Buoyed by membership growth and increased online engagement with members, this new report shows how unions have acted as both a vital challenger and partner during the COVID-19 pandemic in the effort to protect jobs, ensure industries remain viable and keep workers safe.

The study investigated how the work of unions changed when large parts of the economy were shut down, when going to work became a matter of life and death, and when work for millions of people, including most union staff, moved into their homes. It finds that:

- The pandemic has led unions to review all aspects of their work. Unions have transformed their working practices and embraced remote working.

- Unions have adapted to create new digital ways for workers to act and speak together, and developed new forms and methods of campaigning, negotiating, lobbying, training and representation, blending on and offline work.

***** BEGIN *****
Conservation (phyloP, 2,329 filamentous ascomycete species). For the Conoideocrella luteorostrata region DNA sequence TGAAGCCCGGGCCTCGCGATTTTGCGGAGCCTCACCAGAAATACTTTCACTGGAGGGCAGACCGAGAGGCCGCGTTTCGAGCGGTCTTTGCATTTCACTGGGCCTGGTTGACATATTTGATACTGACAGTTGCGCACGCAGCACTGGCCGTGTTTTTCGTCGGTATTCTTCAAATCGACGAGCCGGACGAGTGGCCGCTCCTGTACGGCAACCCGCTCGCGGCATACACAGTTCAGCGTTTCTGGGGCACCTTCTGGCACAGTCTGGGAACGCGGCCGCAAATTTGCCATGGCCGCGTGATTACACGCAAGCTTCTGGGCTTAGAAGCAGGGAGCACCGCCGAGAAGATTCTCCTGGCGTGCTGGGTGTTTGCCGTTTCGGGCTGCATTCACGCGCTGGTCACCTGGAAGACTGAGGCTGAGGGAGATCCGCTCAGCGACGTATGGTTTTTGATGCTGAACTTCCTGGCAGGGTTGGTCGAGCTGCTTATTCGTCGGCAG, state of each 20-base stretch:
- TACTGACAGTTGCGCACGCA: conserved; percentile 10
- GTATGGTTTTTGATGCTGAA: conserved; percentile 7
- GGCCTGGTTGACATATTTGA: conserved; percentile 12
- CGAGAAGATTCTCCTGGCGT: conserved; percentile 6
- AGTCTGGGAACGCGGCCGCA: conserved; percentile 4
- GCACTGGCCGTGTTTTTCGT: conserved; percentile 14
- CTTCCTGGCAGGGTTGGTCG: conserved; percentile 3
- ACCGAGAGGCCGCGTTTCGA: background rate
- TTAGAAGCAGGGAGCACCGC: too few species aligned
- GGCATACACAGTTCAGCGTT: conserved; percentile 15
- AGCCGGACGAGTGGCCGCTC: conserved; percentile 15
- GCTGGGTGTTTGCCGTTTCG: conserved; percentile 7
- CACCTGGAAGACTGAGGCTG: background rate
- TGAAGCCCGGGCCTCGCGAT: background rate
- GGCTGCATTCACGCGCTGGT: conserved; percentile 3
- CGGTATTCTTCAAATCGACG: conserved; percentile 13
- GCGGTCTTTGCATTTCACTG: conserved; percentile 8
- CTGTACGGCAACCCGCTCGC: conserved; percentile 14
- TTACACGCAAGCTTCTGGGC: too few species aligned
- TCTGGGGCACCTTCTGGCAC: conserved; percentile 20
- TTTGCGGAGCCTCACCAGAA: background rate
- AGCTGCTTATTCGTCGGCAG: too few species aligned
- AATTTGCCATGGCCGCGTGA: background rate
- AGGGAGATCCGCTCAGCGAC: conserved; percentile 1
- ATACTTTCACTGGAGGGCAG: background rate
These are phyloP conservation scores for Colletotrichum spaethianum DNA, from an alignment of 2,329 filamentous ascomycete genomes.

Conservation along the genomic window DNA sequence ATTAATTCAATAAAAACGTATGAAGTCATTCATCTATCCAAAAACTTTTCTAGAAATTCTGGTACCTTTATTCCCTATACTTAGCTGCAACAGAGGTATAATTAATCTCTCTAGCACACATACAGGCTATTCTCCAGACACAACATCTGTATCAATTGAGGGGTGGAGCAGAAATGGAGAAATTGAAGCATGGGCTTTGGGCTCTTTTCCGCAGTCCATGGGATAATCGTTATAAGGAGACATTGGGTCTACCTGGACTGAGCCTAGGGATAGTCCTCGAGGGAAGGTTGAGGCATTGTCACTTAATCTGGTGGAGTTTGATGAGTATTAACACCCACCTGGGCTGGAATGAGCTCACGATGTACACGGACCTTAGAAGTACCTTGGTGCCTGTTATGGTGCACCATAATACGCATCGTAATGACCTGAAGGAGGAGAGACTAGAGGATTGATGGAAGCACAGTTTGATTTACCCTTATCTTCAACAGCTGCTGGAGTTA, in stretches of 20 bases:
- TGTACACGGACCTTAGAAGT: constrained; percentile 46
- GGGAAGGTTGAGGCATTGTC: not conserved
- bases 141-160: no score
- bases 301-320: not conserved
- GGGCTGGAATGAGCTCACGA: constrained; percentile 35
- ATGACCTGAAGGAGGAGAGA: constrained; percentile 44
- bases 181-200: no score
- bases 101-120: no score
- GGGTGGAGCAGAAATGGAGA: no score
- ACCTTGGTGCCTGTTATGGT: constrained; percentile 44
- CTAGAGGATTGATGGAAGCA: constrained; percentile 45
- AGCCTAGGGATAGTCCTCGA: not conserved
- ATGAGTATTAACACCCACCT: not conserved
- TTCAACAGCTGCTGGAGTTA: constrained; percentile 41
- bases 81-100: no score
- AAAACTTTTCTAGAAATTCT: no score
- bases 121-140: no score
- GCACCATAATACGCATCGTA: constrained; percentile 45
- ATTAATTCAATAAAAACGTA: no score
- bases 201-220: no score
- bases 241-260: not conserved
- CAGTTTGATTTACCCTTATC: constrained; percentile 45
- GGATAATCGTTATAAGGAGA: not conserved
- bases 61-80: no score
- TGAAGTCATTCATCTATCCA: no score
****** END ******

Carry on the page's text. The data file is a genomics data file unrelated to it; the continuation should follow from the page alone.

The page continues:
- Unions have a renewed sense of purpose. A survey of union staff found that 70% think their union is stronger now than before the pandemic began.

The report is written by Tom Hunt, Deputy Director of the Sheffield Political Economy Research Institute (SPERI) at the University of Sheffield, and is produced with support from The Alex Ferry Foundation. The research is based on interviews and surveys of a wide range of union staff and reps.

Key Findings

- Unions have a reinvigorated sense of purpose. Staff teams have come together, member engagement has increased and deepened, activism has increased, and there are signs that membership will have increased during 2020

- Unions have secured wins for members like the furlough scheme and greater provision of PPE, influenced the national debate about conditions of key workers and put the spotlight on low-paid, unsafe and under-valued work

- In the post-COVID world it won’t be possible for unions to return to pre-pandemic ‘business as usual’ ways of working. Reflecting and evaluating what has worked during the pandemic so far and crucially why will help unions continue to adapt and build on changes made in 2020.

Click the image below to read the full report